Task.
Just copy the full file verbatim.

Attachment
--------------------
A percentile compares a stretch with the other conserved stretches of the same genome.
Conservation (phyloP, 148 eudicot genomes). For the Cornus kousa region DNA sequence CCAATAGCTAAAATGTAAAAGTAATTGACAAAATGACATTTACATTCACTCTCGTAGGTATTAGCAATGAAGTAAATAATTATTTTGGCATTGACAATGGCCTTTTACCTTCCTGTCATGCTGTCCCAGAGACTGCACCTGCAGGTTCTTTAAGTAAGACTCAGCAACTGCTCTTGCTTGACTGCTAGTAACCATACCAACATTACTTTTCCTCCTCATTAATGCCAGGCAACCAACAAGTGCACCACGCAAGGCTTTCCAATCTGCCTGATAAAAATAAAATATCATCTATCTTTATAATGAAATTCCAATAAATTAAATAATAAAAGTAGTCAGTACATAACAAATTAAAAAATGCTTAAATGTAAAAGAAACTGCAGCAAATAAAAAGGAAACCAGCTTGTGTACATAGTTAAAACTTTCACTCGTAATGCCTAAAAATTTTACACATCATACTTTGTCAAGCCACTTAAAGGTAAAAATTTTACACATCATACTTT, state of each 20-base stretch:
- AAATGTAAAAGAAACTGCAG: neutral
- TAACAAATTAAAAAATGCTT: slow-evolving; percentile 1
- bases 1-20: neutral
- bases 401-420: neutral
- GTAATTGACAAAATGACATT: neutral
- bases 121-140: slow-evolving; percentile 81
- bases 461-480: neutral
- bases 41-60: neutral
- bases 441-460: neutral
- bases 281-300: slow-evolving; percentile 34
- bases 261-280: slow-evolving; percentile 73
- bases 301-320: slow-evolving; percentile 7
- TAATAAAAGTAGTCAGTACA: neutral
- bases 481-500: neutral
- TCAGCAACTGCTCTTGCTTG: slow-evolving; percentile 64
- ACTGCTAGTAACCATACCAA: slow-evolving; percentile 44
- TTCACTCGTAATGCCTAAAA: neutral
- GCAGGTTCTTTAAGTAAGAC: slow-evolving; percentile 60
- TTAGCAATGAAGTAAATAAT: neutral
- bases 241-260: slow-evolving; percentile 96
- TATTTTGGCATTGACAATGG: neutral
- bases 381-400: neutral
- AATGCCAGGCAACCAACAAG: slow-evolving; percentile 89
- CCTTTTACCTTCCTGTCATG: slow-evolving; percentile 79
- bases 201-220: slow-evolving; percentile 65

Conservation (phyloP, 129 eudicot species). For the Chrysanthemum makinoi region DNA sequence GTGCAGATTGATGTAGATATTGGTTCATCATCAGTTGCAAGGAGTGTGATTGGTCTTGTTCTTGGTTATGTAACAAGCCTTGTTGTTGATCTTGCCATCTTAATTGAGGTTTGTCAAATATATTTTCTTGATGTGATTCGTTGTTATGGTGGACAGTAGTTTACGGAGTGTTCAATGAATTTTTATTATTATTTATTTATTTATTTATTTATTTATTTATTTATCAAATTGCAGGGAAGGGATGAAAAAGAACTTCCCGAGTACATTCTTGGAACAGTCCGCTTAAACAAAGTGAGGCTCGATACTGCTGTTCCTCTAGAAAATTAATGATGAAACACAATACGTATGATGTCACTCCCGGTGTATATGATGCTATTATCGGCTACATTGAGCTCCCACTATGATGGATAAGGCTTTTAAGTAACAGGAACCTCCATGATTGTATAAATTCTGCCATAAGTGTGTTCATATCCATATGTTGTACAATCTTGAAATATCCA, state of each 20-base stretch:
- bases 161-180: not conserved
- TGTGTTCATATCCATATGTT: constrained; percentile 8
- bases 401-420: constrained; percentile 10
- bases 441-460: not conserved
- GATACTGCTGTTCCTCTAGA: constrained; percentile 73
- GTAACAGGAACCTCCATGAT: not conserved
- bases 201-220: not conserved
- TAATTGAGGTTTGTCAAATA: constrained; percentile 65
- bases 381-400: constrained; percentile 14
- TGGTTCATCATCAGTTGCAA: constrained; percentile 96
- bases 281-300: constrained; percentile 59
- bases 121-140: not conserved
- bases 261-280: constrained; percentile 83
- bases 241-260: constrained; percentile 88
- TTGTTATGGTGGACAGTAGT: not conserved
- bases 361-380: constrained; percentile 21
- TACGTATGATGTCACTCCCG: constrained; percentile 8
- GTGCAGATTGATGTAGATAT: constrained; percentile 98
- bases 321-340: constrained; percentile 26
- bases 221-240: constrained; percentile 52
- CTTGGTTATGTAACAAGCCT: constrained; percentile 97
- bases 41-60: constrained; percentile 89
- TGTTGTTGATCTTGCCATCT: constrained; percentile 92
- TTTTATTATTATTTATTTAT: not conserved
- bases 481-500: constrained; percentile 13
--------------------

A percentile compares a stretch with the other conserved stretches of the same genome.
Conservation (phyloP, 148 eudicot genomes). For the Cornus kousa region DNA sequence CCAATAGCTAAAATGTAAAAGTAATTGACAAAATGACATTTACATTCACTCTCGTAGGTATTAGCAATGAAGTAAATAATTATTTTGGCATTGACAATGGCCTTTTACCTTCCTGTCATGCTGTCCCAGAGACTGCACCTGCAGGTTCTTTAAGTAAGACTCAGCAACTGCTCTTGCTTGACTGCTAGTAACCATACCAACATTACTTTTCCTCCTCATTAATGCCAGGCAACCAACAAGTGCACCACGCAAGGCTTTCCAATCTGCCTGATAAAAATAAAATATCATCTATCTTTATAATGAAATTCCAATAAATTAAATAATAAAAGTAGTCAGTACATAACAAATTAAAAAATGCTTAAATGTAAAAGAAACTGCAGCAAATAAAAAGGAAACCAGCTTGTGTACATAGTTAAAACTTTCACTCGTAATGCCTAAAAATTTTACACATCATACTTTGTCAAGCCACTTAAAGGTAAAAATTTTACACATCATACTTT, state of each 20-base stretch:
- AAATGTAAAAGAAACTGCAG: neutral
- TAACAAATTAAAAAATGCTT: slow-evolving; percentile 1
- bases 1-20: neutral
- bases 401-420: neutral
- GTAATTGACAAAATGACATT: neutral
- bases 121-140: slow-evolving; percentile 81
- bases 461-480: neutral
- bases 41-60: neutral
- bases 441-460: neutral
- bases 281-300: slow-evolving; percentile 34
- bases 261-280: slow-evolving; percentile 73
- bases 301-320: slow-evolving; percentile 7
- TAATAAAAGTAGTCAGTACA: neutral
- bases 481-500: neutral
- TCAGCAACTGCTCTTGCTTG: slow-evolving; percentile 64
- ACTGCTAGTAACCATACCAA: slow-evolving; percentile 44
- TTCACTCGTAATGCCTAAAA: neutral
- GCAGGTTCTTTAAGTAAGAC: slow-evolving; percentile 60
- TTAGCAATGAAGTAAATAAT: neutral
- bases 241-260: slow-evolving; percentile 96
- TATTTTGGCATTGACAATGG: neutral
- bases 381-400: neutral
- AATGCCAGGCAACCAACAAG: slow-evolving; percentile 89
- CCTTTTACCTTCCTGTCATG: slow-evolving; percentile 79
- bases 201-220: slow-evolving; percentile 65

Conservation (phyloP, 129 eudicot species). For the Chrysanthemum makinoi region DNA sequence GTGCAGATTGATGTAGATATTGGTTCATCATCAGTTGCAAGGAGTGTGATTGGTCTTGTTCTTGGTTATGTAACAAGCCTTGTTGTTGATCTTGCCATCTTAATTGAGGTTTGTCAAATATATTTTCTTGATGTGATTCGTTGTTATGGTGGACAGTAGTTTACGGAGTGTTCAATGAATTTTTATTATTATTTATTTATTTATTTATTTATTTATTTATTTATCAAATTGCAGGGAAGGGATGAAAAAGAACTTCCCGAGTACATTCTTGGAACAGTCCGCTTAAACAAAGTGAGGCTCGATACTGCTGTTCCTCTAGAAAATTAATGATGAAACACAATACGTATGATGTCACTCCCGGTGTATATGATGCTATTATCGGCTACATTGAGCTCCCACTATGATGGATAAGGCTTTTAAGTAACAGGAACCTCCATGATTGTATAAATTCTGCCATAAGTGTGTTCATATCCATATGTTGTACAATCTTGAAATATCCA, state of each 20-base stretch:
- bases 161-180: not conserved
- TGTGTTCATATCCATATGTT: constrained; percentile 8
- bases 401-420: constrained; percentile 10
- bases 441-460: not conserved
- GATACTGCTGTTCCTCTAGA: constrained; percentile 73
- GTAACAGGAACCTCCATGAT: not conserved
- bases 201-220: not conserved
- TAATTGAGGTTTGTCAAATA: constrained; percentile 65
- bases 381-400: constrained; percentile 14
- TGGTTCATCATCAGTTGCAA: constrained; percentile 96
- bases 281-300: constrained; percentile 59
- bases 121-140: not conserved
- bases 261-280: constrained; percentile 83
- bases 241-260: constrained; percentile 88
- TTGTTATGGTGGACAGTAGT: not conserved
- bases 361-380: constrained; percentile 21
- TACGTATGATGTCACTCCCG: constrained; percentile 8
- GTGCAGATTGATGTAGATAT: constrained; percentile 98
- bases 321-340: constrained; percentile 26
- bases 221-240: constrained; percentile 52
- CTTGGTTATGTAACAAGCCT: constrained; percentile 97
- bases 41-60: constrained; percentile 89
- TGTTGTTGATCTTGCCATCT: constrained; percentile 92
- TTTTATTATTATTTATTTAT: not conserved
- bases 481-500: constrained; percentile 13